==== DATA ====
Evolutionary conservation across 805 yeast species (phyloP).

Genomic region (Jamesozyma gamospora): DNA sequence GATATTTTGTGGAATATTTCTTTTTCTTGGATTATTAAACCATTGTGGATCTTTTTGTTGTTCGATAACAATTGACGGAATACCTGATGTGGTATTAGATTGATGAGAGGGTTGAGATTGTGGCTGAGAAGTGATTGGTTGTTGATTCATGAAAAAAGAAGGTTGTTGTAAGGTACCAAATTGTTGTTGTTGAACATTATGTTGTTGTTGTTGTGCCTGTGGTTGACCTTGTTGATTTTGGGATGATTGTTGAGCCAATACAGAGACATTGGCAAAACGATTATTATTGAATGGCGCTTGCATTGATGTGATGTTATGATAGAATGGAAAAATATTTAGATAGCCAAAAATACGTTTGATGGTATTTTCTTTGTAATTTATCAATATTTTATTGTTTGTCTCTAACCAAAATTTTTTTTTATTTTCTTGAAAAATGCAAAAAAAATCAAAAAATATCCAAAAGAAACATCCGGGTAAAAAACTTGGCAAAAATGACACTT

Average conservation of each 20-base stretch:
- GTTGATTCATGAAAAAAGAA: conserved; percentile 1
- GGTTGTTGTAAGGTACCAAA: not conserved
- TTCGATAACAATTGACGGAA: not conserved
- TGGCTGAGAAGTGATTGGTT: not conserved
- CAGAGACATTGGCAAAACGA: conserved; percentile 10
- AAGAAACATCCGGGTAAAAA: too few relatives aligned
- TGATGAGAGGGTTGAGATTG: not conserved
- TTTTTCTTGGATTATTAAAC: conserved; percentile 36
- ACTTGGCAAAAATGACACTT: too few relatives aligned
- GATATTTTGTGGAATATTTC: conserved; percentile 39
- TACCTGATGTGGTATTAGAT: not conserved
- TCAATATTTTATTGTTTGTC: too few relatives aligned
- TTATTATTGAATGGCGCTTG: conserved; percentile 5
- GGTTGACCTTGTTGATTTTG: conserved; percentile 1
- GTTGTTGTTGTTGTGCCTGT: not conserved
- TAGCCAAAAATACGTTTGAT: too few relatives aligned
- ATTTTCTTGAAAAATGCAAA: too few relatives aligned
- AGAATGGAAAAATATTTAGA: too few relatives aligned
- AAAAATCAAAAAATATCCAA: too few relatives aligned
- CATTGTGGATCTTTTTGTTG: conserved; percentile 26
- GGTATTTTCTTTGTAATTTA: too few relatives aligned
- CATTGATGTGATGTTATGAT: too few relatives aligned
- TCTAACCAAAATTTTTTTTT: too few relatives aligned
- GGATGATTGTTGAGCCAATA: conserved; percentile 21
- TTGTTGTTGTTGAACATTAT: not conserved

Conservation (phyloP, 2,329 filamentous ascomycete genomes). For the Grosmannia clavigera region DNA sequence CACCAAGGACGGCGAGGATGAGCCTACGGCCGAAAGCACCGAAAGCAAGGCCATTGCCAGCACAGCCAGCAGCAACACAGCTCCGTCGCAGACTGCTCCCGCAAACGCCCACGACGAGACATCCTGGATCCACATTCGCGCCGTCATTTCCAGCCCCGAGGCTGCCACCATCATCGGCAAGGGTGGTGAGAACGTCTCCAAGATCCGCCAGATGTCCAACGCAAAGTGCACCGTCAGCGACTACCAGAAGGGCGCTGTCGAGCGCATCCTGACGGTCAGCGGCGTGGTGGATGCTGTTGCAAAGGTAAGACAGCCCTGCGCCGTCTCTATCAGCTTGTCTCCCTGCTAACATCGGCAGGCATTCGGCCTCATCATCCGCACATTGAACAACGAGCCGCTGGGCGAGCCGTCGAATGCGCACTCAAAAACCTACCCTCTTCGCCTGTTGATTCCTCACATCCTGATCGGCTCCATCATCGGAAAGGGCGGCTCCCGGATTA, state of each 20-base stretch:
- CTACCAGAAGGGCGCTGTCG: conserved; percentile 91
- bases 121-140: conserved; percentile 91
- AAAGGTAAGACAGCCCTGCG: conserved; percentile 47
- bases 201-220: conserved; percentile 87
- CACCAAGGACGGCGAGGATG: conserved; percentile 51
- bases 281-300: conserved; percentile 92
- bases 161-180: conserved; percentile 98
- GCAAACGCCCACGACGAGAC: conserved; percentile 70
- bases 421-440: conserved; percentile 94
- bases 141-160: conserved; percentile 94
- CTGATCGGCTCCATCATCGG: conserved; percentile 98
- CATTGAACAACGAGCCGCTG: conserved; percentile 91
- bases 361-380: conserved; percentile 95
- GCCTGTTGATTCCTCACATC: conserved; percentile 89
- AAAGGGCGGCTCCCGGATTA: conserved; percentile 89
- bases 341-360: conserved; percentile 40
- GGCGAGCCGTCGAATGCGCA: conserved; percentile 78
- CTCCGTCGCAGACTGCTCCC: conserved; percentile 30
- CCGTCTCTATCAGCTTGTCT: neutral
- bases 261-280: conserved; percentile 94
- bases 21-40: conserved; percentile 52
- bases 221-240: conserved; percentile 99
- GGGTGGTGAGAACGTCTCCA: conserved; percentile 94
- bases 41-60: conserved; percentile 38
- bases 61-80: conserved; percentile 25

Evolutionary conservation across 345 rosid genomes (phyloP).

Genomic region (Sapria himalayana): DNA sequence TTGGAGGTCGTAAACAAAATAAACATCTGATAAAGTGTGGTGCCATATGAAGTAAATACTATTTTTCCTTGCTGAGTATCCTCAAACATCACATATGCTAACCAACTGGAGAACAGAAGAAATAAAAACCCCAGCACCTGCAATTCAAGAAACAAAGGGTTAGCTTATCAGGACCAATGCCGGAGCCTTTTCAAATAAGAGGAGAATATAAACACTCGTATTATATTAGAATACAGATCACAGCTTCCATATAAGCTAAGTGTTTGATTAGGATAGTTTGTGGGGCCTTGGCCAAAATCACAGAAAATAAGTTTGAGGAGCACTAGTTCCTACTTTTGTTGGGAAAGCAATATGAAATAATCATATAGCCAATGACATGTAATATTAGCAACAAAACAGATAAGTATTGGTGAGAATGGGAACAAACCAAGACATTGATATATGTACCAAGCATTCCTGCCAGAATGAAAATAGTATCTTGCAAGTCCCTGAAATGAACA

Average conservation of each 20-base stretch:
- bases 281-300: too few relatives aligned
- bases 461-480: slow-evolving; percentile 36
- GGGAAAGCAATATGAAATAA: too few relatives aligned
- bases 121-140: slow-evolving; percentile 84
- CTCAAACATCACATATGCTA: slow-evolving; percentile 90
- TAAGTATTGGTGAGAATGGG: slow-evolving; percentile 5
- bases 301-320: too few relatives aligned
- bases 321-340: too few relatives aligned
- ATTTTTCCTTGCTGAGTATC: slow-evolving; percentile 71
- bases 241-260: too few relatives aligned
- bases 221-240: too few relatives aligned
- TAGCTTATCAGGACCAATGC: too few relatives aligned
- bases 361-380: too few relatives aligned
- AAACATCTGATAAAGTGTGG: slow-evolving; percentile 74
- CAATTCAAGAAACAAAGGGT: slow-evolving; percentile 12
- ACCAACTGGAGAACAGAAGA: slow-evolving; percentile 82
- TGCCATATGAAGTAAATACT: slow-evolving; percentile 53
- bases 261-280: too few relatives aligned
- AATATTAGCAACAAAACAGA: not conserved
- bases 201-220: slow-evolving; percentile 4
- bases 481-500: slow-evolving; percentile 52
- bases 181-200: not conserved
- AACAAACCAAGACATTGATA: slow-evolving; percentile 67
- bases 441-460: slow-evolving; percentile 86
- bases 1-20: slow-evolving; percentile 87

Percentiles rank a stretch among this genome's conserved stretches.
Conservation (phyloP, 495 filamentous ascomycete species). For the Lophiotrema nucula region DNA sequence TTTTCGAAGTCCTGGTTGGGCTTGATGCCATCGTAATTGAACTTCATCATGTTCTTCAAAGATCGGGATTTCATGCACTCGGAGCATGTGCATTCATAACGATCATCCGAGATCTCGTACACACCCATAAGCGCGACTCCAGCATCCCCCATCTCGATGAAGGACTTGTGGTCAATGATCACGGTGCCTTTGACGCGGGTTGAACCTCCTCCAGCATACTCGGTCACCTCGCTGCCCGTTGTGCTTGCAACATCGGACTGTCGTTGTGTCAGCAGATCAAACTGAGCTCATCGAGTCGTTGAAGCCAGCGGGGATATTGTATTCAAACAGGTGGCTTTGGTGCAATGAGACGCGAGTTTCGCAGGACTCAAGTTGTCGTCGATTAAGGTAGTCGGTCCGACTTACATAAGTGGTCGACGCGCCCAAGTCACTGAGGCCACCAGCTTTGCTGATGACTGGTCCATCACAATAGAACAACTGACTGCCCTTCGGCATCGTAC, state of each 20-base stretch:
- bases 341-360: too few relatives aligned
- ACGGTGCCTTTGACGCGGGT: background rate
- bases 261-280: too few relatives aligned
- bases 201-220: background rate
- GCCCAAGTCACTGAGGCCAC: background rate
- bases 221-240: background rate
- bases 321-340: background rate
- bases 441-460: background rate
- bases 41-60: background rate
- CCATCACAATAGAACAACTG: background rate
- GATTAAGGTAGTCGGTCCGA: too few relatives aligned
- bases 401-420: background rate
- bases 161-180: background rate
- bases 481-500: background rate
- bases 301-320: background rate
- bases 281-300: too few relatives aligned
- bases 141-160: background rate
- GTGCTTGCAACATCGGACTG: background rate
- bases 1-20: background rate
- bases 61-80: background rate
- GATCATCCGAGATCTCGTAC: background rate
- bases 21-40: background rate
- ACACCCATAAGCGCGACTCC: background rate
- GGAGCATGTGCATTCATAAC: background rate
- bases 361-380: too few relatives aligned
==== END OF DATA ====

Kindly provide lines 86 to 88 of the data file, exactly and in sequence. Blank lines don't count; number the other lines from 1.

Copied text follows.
- ACGGTGCCTTTGACGCGGGT: background rate
- bases 261-280: too few relatives aligned
- bases 201-220: background rate